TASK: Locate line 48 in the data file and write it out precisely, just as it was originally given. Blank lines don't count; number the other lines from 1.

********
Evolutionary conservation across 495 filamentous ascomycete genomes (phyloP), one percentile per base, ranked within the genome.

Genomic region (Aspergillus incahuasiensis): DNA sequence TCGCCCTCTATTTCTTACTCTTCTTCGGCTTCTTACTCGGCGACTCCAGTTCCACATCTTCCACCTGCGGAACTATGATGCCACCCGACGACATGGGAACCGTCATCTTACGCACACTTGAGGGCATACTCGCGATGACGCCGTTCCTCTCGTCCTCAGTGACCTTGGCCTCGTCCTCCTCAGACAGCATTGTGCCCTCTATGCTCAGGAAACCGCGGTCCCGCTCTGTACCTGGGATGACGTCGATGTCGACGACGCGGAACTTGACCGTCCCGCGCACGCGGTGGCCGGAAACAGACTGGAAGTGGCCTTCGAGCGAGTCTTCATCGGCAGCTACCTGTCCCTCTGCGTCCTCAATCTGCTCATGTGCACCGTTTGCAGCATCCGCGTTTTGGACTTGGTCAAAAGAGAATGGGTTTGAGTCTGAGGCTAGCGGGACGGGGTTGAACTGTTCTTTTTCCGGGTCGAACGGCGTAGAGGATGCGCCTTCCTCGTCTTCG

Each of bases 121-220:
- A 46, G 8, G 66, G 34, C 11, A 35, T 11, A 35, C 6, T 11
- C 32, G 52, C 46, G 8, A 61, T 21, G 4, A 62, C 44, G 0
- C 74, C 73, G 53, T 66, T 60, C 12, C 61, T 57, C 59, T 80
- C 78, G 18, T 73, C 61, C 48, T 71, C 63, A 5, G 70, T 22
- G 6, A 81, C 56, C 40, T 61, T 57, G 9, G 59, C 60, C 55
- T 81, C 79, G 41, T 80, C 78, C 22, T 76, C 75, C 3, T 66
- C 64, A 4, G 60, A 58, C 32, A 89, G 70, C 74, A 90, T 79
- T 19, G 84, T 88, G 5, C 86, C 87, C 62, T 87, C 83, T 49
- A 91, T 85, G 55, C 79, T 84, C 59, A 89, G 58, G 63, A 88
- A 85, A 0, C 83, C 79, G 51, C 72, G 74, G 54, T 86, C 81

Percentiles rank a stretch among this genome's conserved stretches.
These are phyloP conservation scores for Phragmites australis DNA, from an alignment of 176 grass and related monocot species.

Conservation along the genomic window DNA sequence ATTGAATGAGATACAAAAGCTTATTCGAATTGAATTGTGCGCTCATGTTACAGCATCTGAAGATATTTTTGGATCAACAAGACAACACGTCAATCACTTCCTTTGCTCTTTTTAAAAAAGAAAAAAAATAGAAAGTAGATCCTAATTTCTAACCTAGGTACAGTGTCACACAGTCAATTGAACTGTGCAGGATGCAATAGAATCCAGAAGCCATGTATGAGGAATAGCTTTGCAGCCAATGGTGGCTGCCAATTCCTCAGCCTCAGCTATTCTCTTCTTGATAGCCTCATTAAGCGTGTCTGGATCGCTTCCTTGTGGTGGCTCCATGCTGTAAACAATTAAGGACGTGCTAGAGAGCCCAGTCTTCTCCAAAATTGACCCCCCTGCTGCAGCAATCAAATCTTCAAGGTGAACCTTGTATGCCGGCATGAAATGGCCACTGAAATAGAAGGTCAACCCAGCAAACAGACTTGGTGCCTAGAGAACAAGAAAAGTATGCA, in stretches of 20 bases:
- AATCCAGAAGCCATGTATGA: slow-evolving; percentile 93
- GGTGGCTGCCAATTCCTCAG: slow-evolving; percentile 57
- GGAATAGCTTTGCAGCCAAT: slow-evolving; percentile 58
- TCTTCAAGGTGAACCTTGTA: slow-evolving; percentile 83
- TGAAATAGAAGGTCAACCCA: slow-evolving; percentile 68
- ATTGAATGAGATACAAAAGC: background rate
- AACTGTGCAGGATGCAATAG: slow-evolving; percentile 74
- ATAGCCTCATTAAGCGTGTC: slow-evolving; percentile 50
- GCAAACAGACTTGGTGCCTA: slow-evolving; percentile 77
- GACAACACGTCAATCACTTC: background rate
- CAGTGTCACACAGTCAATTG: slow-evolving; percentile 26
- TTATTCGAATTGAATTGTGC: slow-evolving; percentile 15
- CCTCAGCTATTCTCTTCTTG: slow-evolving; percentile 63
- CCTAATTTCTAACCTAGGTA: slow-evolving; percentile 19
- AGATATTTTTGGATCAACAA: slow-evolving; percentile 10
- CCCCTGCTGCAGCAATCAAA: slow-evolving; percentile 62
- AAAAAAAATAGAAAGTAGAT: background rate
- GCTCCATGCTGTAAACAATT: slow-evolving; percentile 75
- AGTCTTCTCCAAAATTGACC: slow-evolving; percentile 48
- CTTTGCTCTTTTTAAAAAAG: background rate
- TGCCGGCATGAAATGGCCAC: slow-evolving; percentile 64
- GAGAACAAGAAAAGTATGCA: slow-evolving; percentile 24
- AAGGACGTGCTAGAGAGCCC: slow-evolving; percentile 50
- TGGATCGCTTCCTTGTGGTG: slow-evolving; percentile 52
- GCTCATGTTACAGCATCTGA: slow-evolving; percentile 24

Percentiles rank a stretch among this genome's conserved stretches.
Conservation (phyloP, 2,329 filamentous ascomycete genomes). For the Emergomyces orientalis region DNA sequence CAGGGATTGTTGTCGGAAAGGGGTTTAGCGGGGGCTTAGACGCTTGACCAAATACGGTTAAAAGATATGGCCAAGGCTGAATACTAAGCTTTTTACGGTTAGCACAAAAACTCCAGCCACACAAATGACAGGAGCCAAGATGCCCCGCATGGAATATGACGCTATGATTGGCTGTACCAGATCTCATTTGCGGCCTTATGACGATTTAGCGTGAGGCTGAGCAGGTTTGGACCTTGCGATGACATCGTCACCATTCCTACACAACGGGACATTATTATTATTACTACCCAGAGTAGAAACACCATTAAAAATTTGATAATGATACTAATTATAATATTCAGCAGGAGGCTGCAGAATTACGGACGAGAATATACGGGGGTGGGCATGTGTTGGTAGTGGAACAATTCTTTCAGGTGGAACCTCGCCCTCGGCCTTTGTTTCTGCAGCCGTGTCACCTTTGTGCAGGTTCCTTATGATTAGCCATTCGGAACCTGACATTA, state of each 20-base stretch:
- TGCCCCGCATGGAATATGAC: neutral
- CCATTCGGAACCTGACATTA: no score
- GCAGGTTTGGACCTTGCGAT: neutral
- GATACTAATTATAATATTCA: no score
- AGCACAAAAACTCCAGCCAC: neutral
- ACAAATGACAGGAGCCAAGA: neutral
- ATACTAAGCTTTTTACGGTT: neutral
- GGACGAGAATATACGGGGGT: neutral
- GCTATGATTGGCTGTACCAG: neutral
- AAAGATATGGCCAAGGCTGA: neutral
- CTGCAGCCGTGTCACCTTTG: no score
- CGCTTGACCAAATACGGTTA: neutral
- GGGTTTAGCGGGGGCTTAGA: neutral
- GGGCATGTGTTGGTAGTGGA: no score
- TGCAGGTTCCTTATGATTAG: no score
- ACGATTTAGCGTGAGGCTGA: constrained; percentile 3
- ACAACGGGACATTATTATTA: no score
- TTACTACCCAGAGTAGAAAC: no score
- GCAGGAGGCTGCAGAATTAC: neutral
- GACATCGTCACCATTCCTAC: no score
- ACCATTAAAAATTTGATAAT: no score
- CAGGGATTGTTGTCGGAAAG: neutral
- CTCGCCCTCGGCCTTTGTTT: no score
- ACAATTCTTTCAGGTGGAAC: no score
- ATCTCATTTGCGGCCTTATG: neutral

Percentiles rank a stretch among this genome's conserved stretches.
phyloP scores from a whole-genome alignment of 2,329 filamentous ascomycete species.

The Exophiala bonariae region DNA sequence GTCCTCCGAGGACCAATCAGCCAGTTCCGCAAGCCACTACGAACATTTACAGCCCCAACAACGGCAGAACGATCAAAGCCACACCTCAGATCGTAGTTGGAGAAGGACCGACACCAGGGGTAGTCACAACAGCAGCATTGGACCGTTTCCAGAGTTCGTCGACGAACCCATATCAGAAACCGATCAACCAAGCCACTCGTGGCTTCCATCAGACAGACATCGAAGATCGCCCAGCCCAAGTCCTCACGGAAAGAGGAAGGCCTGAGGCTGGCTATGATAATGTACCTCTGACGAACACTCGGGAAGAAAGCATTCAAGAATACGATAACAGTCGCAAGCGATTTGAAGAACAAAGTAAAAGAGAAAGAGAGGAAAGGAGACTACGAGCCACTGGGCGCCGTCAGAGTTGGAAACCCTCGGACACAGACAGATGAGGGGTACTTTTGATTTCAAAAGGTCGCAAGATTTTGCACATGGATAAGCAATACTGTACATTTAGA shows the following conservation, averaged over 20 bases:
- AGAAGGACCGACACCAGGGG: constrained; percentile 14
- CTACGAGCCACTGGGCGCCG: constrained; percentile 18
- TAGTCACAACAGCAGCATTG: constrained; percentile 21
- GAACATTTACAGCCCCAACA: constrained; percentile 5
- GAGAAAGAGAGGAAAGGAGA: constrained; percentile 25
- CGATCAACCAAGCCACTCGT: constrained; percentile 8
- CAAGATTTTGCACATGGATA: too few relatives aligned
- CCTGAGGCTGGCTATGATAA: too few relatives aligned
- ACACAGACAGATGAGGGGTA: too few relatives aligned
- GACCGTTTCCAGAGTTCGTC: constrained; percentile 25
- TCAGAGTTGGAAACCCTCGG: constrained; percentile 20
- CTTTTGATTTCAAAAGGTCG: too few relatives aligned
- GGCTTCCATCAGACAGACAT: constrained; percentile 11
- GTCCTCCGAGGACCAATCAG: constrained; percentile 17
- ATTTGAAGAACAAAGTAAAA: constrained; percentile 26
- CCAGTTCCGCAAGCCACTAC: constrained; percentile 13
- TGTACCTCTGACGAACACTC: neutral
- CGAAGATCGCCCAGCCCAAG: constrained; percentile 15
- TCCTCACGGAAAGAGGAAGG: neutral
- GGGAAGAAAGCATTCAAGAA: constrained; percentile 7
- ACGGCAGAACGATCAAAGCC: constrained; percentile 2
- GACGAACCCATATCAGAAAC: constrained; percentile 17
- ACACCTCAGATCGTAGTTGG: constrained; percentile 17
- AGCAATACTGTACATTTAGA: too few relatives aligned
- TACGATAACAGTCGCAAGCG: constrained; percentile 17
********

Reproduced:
- AGCACAAAAACTCCAGCCAC: neutral